Old North Digital Speaker Series: LECTURE + Q&A
A Brief History of Slavery in New England
Wednesday, May 13 @ 7:00-8:15 pm EST
Speaker: Jared Ross Hardesty, PhD
Tickets: “Pay what you will” donation | Register Here
Shortly after the first Europeans arrived in 17th-century New England, they began to enslave the area’s indigenous peoples and import kidnapped Africans. By the eve of the American Revolution, enslaved people comprised only about 4% of the population, but slavery had become instrumental to the region’s economy and had shaped its cultural traditions. In this concise yet comprehensive virtual talk, historian Jared Ross Hardesty will discuss his newest book Black Lives, Native Lands, White Worlds: A History of Slavery in New England by focusing on the individual stories of enslaved people in New England, bringing their experiences to life. He also will explore the importance of slavery to the colonization of the region and to agriculture and industry, New England’s deep connections to Caribbean plantation societies, and the significance of emancipation movements in the era of the American Revolution.
Afterward, stay online to be the first to hear new updates on Hardesty’s ongoing research into the seventeenth-century slave trading and smuggling ring centered at Old North. This research, originally unveiled in October 2019, touches on Captain Newark Jackson, the cacao trade, and other Boston business people and early parishioners at Old North will result in another book, slated to be published in 2022. He’ll also answer your questions about Black Lives, Native Lands, White Worlds, or his first book, Unfreedom. Both are available for purchase through Old North’s online gift shop. Don’t miss this candid experience with a rising leader in the history field.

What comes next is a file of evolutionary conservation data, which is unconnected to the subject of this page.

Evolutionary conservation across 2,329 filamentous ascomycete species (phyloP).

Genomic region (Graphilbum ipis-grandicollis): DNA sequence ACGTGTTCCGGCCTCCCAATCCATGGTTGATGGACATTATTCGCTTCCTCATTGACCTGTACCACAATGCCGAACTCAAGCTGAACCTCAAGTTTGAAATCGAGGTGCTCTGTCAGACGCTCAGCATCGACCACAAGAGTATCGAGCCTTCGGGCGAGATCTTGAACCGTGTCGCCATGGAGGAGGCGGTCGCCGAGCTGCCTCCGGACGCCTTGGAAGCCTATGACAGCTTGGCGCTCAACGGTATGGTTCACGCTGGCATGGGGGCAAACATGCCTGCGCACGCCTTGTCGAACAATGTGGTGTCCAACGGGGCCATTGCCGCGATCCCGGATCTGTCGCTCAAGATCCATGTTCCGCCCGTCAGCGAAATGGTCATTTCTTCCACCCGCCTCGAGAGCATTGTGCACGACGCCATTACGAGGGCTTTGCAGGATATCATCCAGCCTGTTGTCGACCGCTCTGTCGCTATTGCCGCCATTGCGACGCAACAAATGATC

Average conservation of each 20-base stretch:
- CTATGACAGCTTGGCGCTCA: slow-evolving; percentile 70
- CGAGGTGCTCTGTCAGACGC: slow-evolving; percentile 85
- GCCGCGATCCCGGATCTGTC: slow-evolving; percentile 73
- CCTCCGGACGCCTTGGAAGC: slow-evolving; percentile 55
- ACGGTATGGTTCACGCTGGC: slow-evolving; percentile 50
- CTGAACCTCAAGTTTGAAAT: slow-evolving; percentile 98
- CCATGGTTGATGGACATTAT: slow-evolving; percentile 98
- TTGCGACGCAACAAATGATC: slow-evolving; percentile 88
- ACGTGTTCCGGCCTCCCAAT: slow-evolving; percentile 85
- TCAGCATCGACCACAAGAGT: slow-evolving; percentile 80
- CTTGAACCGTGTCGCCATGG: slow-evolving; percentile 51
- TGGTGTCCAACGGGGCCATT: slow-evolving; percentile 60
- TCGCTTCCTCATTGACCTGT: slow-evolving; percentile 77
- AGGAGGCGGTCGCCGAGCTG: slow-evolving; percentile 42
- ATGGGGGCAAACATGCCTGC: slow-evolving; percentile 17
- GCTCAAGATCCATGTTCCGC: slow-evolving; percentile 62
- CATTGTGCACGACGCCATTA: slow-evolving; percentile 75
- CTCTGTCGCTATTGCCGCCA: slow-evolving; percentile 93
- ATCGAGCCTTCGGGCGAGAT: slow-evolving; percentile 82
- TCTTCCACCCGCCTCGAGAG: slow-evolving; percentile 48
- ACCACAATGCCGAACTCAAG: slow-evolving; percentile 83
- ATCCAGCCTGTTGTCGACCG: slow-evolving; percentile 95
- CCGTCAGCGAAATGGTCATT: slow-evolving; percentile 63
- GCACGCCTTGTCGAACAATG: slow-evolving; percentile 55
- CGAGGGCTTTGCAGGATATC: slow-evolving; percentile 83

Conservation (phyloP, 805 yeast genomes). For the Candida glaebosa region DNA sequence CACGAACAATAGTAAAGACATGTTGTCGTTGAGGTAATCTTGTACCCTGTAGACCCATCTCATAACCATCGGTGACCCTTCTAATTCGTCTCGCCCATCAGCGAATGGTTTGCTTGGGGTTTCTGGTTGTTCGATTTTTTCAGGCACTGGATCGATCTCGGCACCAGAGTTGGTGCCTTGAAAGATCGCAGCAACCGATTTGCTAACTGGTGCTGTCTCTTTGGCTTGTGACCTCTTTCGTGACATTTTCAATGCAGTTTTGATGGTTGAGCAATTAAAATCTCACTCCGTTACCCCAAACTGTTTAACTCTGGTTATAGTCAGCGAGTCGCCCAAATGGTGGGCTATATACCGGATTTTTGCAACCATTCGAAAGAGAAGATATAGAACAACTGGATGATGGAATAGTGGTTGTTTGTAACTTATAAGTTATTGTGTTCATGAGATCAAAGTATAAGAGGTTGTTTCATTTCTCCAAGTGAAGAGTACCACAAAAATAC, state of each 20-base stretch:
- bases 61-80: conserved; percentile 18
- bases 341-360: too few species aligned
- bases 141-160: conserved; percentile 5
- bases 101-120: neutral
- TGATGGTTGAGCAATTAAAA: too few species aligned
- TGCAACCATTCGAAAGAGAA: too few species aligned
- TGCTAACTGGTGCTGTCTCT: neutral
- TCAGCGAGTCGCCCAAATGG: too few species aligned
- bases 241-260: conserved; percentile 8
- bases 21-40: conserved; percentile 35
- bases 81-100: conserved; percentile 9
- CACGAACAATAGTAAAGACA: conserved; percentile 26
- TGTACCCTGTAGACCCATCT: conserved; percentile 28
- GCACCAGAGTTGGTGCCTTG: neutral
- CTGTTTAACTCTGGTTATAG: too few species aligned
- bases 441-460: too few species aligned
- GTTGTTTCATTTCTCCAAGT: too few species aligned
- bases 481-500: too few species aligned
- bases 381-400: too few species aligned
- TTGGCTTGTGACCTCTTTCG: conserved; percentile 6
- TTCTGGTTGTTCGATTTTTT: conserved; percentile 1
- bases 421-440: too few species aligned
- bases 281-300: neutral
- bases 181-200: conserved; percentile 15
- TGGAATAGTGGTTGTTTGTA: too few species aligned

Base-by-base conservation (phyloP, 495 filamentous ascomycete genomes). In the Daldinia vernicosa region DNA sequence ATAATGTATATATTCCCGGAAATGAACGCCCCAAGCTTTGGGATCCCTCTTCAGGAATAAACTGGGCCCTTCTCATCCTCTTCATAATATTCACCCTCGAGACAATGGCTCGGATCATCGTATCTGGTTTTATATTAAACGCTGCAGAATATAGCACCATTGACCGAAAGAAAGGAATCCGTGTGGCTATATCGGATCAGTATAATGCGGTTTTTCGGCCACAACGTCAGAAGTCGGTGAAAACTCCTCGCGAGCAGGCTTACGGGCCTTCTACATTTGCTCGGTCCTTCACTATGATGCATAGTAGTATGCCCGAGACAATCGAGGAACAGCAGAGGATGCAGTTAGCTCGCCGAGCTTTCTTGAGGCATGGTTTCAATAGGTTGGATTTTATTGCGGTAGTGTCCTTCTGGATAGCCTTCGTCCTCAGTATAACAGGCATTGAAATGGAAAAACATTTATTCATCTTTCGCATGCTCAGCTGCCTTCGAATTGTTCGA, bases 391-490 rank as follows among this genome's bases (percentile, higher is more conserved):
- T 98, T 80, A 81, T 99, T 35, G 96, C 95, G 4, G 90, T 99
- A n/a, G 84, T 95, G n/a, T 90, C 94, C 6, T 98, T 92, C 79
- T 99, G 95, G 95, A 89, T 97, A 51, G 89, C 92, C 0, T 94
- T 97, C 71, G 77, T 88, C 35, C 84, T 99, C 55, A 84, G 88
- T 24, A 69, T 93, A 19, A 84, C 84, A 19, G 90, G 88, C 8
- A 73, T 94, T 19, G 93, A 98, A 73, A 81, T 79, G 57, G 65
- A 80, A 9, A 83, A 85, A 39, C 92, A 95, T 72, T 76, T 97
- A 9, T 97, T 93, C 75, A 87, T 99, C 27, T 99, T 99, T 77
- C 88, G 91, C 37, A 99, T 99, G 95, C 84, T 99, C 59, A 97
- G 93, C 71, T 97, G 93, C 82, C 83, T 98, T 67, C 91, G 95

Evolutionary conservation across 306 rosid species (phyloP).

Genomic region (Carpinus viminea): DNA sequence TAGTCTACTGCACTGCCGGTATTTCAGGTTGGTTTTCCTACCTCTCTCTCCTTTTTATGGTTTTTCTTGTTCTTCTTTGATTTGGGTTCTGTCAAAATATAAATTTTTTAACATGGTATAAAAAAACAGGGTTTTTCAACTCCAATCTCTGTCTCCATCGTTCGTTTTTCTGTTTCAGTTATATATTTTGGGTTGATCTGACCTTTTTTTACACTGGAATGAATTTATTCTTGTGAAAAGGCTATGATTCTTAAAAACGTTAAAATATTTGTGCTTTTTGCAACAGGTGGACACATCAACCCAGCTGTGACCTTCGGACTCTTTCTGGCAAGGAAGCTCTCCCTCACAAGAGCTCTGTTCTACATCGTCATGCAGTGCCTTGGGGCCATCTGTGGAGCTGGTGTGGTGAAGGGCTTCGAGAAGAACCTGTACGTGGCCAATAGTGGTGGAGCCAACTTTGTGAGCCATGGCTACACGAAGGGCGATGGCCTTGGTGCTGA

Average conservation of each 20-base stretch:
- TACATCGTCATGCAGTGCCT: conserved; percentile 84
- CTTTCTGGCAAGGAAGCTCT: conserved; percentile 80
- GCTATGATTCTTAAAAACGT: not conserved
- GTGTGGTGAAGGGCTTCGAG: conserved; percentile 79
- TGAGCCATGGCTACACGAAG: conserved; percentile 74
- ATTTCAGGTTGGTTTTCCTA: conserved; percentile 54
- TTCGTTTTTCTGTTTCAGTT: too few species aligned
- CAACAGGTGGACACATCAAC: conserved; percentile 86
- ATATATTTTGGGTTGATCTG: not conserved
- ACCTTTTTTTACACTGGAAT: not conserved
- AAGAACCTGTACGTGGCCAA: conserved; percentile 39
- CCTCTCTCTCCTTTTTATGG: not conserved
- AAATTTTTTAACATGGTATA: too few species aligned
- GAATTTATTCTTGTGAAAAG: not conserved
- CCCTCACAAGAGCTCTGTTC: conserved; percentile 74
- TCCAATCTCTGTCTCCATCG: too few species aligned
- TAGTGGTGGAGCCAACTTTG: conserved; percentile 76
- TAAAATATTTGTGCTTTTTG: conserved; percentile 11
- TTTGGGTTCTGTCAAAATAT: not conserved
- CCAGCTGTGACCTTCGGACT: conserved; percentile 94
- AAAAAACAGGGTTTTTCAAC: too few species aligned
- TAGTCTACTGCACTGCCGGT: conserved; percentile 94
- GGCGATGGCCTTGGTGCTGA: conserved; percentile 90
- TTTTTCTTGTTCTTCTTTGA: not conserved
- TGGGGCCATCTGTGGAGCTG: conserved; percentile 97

Jared Ross Hardesty is an associate professor of history at Western Washington University and a scholar of colonial America, the Atlantic world, and the histories of labor and slavery. He is the author of Unfreedom: Slavery and Dependence in Eighteenth-Century Boston, which explores the relationship between slavery and other forms of dependence in eighteenth-century Boston, and Black Lives, Native Lands, White Worlds: A History of Slavery in New England. His articles and book reviews have appeared in The Journal of Global Slavery, Early American Studies, Slavery & Abolition, The Journal of Early American History, The New England Quarterly, The William & Mary Quarterly, Itinerario, and Common-place. All of his peer-reviewed publications have examined the economy, social structure, and global entanglements of the eighteenth-century British Atlantic world. His current research project examines the murder of an eighteenth-century slave trader, smuggler, and chocolatier and is entitled The Case of the Rising Sun: A Tale of Smuggling, Murder, and Chocolate in Early America.